“To get me involved, though, it has to be something that I’m a fan of without my involvement. I’m a big fan of Isobel, Greg is one of my best friends and a great songwriter and I’ve been playing music with Josh [Homme, guitarist/ singer of Queens of the Stone Age] since the mid-90s and he’s a really good friend, so those are no-brainers. They’re good reasons to do something together.”
They’ve also produced some first-class music, that along with Lanegan’s solo work with his own band spans the spectrum of alternative music, from somber acoustic ballads to unrestrained catharsis. On his latest album, Blues Funeral, he adds a new element – the rhythmheavy new-wave synth rock of early ‘80s bands like New Order.
“I had purchased a couple of old Casio keyboards and some electronic drums, so I was just messing around with that stuff for my own personal jollies,” said Lanegan. “I wasn’t necessarily writing songs, but it sort of dictated the way the resulting record sounded.”
While Lanegan always seems to be looking forward, many fans of Screaming Trees as well as promoters, who have witnessed bands of the ‘90s like Afghan Whigs and Pixies reform in recent years, regularly call for the seminal band to get back together. But Lanegan seems adamant – that’s one collaboration that’s not going to happen.
“There have been offers, but it’s not something I’m interested in at all,” he said. “I’m not against the idea of reunions in general, I’m really glad the Afghans did it – I saw a show and it was one of the best I’ve ever seen, by anybody.
I think it’s great if people want to do it, and it’s their right, but I won’t do it. I will play with some of those guys – and I have – but getting together as Screaming Trees is something I’m not interested in... and I don’t think the others are either.”
While he has appeared in Israel numerous times – whether with the Gutter Twins or on his own for an acoustic show – Lanegan is bringing his own band here for the first time on December 10 at the Barby Club in Tel Aviv. He said he doesn’t feel any sense of urgency at being the sole name on the marquee.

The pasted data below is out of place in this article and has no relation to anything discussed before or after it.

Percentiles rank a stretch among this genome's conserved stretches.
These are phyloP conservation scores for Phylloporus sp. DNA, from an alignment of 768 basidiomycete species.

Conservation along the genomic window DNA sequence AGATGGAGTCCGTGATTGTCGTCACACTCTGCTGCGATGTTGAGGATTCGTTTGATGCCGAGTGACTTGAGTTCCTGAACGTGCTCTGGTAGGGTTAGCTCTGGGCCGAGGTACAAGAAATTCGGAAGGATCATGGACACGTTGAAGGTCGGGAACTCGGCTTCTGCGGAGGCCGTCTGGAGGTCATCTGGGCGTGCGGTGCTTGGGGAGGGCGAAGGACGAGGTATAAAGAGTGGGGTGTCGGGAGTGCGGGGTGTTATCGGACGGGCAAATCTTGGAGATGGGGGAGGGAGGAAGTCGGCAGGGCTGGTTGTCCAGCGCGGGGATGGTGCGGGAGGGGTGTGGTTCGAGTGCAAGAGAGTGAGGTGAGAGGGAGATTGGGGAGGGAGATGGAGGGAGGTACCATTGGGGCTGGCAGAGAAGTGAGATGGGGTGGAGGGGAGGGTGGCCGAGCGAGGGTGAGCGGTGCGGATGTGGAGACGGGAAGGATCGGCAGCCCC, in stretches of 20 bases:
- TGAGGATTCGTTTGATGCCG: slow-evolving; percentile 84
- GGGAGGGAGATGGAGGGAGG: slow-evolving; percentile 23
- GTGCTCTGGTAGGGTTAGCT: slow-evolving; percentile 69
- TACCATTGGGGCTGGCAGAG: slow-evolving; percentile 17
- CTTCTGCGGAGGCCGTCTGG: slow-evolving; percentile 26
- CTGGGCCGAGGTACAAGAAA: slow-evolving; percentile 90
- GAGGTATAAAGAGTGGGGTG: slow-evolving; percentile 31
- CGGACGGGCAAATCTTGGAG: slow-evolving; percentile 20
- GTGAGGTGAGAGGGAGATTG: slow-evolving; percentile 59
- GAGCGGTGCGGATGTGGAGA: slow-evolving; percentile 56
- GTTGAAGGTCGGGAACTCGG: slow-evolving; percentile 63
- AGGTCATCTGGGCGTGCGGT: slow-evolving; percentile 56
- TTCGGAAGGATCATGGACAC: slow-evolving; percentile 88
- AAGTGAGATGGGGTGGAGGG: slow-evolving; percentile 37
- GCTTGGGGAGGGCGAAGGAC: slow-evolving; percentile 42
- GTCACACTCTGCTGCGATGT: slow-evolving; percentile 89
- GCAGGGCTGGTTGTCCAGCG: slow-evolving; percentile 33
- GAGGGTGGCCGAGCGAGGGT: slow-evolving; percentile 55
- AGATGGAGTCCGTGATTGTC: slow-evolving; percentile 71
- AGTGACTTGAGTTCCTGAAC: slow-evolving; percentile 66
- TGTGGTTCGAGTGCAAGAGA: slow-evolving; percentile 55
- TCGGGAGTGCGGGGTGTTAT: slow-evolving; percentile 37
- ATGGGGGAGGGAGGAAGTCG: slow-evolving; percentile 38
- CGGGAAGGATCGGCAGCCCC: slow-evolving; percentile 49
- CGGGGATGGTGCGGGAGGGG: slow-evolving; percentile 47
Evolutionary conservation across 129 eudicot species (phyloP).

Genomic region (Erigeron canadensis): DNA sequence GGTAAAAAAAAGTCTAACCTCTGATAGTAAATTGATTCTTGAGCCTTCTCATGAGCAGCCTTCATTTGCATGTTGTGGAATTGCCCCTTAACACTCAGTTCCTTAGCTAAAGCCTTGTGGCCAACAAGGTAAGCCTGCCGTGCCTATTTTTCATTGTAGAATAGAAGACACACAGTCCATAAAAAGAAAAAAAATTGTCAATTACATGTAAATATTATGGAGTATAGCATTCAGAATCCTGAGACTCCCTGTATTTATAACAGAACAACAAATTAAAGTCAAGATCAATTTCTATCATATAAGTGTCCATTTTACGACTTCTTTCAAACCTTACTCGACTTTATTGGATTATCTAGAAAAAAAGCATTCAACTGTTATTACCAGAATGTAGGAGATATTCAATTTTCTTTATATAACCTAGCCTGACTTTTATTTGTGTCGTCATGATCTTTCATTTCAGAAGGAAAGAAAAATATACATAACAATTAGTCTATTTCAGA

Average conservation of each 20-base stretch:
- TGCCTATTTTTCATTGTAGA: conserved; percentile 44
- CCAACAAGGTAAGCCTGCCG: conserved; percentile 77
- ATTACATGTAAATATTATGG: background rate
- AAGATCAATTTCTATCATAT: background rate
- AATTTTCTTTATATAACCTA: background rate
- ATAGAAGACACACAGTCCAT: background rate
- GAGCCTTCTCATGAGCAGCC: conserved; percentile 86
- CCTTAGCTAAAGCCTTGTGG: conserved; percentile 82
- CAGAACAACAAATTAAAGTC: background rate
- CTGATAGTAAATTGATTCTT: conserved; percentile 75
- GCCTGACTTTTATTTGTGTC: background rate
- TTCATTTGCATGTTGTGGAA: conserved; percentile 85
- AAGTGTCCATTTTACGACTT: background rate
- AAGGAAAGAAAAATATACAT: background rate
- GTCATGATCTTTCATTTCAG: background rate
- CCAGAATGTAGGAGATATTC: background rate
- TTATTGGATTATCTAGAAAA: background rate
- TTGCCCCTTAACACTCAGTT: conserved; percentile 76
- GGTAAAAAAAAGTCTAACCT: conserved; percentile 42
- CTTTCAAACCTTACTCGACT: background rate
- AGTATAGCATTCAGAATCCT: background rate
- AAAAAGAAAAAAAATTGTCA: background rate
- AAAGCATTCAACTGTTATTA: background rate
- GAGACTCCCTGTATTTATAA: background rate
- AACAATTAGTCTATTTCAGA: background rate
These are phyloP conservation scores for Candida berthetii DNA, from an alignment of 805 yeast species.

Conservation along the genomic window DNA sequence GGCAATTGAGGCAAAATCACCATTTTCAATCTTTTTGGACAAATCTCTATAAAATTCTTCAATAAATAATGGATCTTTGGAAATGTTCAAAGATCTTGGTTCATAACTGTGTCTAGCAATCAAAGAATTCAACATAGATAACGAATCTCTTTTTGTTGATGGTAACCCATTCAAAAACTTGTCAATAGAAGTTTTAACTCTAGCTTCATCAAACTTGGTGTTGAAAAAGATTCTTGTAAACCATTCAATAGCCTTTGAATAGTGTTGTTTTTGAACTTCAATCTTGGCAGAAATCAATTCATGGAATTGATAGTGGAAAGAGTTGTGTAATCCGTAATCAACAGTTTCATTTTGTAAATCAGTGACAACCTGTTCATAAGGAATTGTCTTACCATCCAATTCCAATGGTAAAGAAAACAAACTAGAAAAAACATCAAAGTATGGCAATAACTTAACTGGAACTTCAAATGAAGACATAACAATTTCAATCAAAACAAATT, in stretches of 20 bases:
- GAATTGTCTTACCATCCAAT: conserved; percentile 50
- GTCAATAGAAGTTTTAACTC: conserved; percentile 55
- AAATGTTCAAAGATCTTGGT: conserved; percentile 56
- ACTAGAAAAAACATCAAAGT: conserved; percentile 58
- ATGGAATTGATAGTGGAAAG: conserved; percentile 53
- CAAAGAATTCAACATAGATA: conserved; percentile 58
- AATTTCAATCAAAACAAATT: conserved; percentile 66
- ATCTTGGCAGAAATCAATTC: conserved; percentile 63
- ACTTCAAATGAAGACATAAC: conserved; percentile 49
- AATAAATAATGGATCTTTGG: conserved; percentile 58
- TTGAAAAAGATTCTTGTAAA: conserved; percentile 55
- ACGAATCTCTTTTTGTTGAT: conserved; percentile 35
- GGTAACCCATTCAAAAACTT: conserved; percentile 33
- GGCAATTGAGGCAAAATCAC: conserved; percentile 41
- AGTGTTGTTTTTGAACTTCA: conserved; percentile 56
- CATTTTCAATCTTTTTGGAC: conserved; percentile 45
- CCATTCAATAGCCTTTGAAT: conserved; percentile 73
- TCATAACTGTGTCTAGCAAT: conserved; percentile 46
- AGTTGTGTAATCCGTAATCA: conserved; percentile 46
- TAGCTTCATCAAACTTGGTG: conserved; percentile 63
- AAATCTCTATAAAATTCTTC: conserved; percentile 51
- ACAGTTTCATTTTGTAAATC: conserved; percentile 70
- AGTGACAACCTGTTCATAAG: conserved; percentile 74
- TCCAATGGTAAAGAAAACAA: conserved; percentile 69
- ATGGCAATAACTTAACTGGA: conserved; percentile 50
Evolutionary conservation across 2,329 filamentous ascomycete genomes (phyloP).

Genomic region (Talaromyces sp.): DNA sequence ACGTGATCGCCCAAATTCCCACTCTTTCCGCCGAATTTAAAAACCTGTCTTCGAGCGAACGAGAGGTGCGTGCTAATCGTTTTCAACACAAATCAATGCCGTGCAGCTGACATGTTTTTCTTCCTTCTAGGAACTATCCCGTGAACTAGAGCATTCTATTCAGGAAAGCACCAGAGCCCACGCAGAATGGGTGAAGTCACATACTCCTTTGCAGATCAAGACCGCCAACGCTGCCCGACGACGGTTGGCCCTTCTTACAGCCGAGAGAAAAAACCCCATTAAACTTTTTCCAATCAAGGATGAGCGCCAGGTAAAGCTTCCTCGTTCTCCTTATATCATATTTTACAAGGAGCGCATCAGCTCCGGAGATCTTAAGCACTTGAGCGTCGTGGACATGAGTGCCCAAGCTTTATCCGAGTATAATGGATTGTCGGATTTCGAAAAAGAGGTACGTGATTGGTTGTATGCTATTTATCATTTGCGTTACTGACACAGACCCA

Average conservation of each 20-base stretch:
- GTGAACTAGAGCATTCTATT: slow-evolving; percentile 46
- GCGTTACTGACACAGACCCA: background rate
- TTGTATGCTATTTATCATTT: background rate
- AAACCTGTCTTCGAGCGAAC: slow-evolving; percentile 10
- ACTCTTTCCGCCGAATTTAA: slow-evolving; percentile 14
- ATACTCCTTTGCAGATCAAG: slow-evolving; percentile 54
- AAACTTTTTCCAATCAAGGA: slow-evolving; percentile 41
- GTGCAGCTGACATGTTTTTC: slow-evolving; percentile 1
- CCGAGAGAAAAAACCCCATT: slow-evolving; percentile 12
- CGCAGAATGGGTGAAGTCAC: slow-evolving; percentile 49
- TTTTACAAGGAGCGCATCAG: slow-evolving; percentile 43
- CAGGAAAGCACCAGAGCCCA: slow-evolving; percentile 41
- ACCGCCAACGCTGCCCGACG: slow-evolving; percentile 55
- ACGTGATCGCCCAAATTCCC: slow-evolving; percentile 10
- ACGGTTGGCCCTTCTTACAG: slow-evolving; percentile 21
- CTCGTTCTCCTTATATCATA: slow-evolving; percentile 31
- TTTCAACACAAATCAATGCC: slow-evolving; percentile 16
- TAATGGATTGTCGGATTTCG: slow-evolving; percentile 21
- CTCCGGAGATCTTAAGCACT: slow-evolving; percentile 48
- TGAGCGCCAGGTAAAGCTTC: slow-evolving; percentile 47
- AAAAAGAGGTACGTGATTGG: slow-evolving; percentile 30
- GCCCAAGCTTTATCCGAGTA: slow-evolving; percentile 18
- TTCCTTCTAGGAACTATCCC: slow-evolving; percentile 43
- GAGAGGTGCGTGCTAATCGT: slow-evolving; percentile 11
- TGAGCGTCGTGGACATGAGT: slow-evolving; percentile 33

“It’s all just music really,” he noted. “I’ve been to Israel just playing with me and an acoustic guitar player, which is as naked as you can get, and as part of The Twilight Singers with Greg, which was a six- or seven-piece band. Whatever it is, I’m just singing and enjoying the music. I don’t really care about the setting. I don’t feel any pressure – I’m just there to sing songs, it’s not that complicated.”
Lanegan took an equally lackadaisical approach to Operation Pillar of Defense, which was at its height during the interview, insisting that it wouldn’t have any effect on the status of the upcoming show.
“I’ve been following what’s happening, you guys are always in the news, you can’t help but know what’s going on,” he said. “But it doesn’t have any connection with us performing there.
We were there during the operation in Lebanon a few years ago, and that didn’t dissuade me.
What can you do? Life goes on.”
He expressed the hope that he’d find the time to plant himself on the Tel Aviv beach, which he acknowledged was his favorite place in the country, although adding that his visits to Jerusalem had been “fantastic.”
Having survived another interview talking about himself, Lanegan sounded relieved winding things up to get ready for the upcoming Netherlands show. There, he can get lost in the place that he really feels most at ease – in his songs.